Marking the end of long process involving complex legal disputes, the defunct Hindustan Newsprint Limited in Velloor will resume operations as the Kerala Paper Products Limited (KPPL) on January 1.
According to Industries Minister P. Rajeeve the new company under the State government will achieve full scale operation in four phases over a period of 46 months and the unit will be able to provide employment to more than 3,000 people upon being fully operational.
A three-member board comprising the Industries Secretary A.P.M. Mohammad Haneesh, KINFRA MD Santosh Koshy Jacob and special officer Prasad Balakrishnan, will lead its operations. Chief Minister Pinarayi Vijayan is slated to carry out a formal inauguration of the unit in May, next year.
“An amount of ₹34.3 crore has been allotted for modernization of the factory. In the second phase, production will start in three to six months at an expenditure of ₹44.9 crore and it also requires a working capital of ₹75.15 crore.” said the Minister.
According to the Minister, the factory will run its operations on a trial basis in the first few months.
“The company will mostly use imported pulp when resuming production. Small quantities of recycled pulp, virgin pulp and mechanical pulp will be used for paper making. The third phase will require an investment of ₹650 crore and the company will see a significant change in profits in nine months. After the commencement of operations, the funds will be raised through the company's own system and with the support of the banks,” Mr. Rajeeve said, adding that the company is expected to churn in profits worth ₹350 crore with a production of 3.50 lakh tonnes in the fourth phase in 17 months.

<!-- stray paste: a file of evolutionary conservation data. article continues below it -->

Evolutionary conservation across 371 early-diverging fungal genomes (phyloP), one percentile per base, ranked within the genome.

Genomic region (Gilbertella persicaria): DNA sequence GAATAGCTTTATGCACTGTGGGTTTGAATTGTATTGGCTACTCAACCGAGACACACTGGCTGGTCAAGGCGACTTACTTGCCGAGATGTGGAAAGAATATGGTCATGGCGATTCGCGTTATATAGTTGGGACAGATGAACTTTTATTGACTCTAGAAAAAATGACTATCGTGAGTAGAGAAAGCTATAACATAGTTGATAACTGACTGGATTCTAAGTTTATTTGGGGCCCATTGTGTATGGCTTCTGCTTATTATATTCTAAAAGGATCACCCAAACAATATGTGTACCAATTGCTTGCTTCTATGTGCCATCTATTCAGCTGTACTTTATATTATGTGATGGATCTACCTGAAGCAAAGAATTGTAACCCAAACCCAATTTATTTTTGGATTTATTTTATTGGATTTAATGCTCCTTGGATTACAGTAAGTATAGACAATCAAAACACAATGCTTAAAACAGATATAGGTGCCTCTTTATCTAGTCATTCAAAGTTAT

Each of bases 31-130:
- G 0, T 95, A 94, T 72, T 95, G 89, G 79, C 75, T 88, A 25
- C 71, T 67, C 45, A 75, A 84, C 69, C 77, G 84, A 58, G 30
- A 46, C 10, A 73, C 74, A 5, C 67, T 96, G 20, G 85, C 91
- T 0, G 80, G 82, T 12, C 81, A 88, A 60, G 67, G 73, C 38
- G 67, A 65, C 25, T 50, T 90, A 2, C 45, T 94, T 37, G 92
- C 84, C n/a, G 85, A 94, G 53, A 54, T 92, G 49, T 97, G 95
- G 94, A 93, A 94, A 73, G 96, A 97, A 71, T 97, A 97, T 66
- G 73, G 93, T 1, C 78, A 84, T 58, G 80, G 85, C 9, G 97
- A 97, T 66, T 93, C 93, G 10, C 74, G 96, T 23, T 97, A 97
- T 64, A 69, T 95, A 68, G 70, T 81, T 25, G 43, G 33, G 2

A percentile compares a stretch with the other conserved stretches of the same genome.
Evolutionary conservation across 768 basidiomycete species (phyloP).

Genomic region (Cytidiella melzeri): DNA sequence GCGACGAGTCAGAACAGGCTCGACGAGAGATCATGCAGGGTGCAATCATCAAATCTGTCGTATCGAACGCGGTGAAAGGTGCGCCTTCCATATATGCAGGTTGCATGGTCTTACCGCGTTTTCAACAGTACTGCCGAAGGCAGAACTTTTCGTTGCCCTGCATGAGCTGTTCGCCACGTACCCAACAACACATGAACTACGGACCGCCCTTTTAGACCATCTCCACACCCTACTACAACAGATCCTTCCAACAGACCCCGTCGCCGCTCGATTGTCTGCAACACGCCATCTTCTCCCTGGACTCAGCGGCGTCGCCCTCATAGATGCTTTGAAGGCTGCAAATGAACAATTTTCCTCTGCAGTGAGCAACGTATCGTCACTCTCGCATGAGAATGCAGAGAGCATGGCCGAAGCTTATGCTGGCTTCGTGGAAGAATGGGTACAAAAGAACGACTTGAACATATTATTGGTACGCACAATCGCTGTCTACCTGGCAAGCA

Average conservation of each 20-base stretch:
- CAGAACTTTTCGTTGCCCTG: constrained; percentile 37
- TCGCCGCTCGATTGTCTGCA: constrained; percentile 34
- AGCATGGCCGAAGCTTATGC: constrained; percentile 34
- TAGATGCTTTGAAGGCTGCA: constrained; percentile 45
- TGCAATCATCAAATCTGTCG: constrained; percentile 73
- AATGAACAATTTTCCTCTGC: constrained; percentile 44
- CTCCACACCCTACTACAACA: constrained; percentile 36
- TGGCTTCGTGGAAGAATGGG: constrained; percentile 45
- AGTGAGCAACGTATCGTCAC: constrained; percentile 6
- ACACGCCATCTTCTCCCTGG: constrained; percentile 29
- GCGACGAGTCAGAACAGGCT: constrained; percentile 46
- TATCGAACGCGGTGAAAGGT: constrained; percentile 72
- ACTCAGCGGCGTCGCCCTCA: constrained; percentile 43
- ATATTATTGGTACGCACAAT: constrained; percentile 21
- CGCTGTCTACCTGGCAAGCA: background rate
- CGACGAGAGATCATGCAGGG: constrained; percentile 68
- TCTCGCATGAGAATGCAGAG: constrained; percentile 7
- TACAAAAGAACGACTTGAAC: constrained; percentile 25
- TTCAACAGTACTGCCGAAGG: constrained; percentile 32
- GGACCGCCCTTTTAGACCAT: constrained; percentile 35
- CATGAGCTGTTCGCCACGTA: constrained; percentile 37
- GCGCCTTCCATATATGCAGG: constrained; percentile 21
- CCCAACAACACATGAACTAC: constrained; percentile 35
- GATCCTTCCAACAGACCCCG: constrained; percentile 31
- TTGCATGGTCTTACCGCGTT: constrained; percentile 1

While the production will begin with newsprint, it will be diversified into premium paper products including tissue paper in the subsequent phases. In the final phase, it is expected to become a leading company with a turnover of ₹3,200 crore.
Meanwhile, the Minister also clarified that the company had been taken over after paying all dues as per the resolution plan for the old company and hence the new company would not take up any liabilities of the existing employees. “Depending on the nature of the work the company will hire workers on a contract or daily basis with due consideration to the outgoing workforce,” he said.
Mr. Rajeeve added that the management had been given full responsibility and freedom to make the company profitable.
The previously central PSU, located on the 700 acres provided by the State government, had shut down its production plant about two years ago citing financial losses. The State government took over the company after the union government had initiated plans to privatize the unit.